Comparison between magnetic flux in conventional magnetic wedge material and the new material developed by Toshiba (Courtesy Toshiba Corporation)
Toshiba Corporation, Tokyo, Japan, has developed a new magnetic material with characteristics said to deliver major improvements in motor efficiency at minimum cost, and with the potential to win significant reductions in power consumption. Greater efficiency and reduced power consumption in motor engines are important factors which are both necessary toward achieving a low-carbon future.
Motors account for approximately half the world’s electric power consumption. As a result, explains the company, any advance that can improve their efficiency promises major benefits to society as a whole, and will help to promote the shift to a carbon-free economy worldwide.
Toshiba’s new material is said to greatly boost motor energy conversion efficiency when used to manufacture the wedges in the motor, particularly in medium to large induction motors. The material can reportedly be installed at minimal cost with no need for design changes.
Through testing in an induction motor in railway rolling stock drive systems, Toshiba has confirmed an efficiency increase of 0.9%, with an improvement approaching the efficiency of permanent magnet synchronous motors. The material also offers excellent heat resistance, suiting it for applications such as railway rolling stock, automobiles, robots, and industrial and medical equipment.
If used in all motors operating worldwide today, with the same level of improvement in efficiency recorded by Toshiba, the company believes that the material could allow for the elimination of ten 1 GW power plants.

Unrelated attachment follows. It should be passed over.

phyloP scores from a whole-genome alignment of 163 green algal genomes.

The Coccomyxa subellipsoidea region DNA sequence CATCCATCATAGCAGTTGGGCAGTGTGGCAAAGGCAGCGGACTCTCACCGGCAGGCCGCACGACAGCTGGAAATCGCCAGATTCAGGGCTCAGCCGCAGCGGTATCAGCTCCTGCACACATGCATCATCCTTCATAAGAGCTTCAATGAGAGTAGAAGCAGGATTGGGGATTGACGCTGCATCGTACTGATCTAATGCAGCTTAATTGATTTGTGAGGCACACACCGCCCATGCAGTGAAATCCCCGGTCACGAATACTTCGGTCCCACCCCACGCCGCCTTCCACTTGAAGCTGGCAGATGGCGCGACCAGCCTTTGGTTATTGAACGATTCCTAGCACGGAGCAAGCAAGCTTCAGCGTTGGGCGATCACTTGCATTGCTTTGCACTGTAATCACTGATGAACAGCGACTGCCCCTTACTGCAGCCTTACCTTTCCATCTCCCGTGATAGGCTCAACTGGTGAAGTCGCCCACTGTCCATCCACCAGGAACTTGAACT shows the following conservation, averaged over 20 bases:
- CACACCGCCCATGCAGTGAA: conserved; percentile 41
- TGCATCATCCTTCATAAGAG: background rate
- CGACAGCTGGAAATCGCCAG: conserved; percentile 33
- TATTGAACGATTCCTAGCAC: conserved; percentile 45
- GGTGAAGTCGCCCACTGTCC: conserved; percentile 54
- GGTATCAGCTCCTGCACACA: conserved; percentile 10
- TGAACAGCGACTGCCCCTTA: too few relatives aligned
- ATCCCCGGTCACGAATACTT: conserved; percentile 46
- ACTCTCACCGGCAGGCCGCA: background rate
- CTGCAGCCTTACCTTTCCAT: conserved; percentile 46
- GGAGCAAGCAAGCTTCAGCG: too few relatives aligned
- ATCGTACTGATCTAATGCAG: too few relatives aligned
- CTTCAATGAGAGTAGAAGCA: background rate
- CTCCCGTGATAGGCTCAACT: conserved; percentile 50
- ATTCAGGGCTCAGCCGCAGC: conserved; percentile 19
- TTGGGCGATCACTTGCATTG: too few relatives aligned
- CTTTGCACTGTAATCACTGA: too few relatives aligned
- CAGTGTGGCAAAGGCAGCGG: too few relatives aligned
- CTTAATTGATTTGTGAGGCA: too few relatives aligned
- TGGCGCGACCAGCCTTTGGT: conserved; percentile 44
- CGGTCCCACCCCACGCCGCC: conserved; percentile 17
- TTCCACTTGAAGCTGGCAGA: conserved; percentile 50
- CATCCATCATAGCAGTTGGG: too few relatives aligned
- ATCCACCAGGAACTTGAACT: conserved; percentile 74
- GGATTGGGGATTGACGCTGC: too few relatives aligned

Wedges in motors prevent motor coils from falling out of their slots. They are normally made of non-magnetic material, but the use of magnetic material has been found to guide magnetic flux toward the wedges, improving energy conversion efficiency.
However, the conventional magnetic material used as the wedges is composed of spherical magnetic metal particles with insufficient control of the magnetic flux, causing leaks in unwanted directions. The conventional magnetic wedge material itself also has a high magnetic loss and low heat resistance, making it unsuitable for railway rolling stock and other applications that require high heat resistance.
The unique characteristics of Toshiba’s new magnetic material are said to deliver excellent control of magnetic flux, ultra-low magnetic loss, and high heat resistance. The material is composed of flaky magnetic metal particles that have different magnetic properties depending on the direction of the magnetic field, and ultra-low magnetic loss. When this material is used to produce a magnetic wedge, magnetic flux can be efficiently guided in the specific direction desired, reducing energy loss and significantly improving energy conversion efficiency.
Toshiba also found that compacting flaky magnetic particles with a heat-resistant binder heightens thermal stability, with barely any weight decrease, even when held in a hot, 220°C environment for a long period of time. This high heat resistance opens the way to a much wider range of applications for magnetic wedges.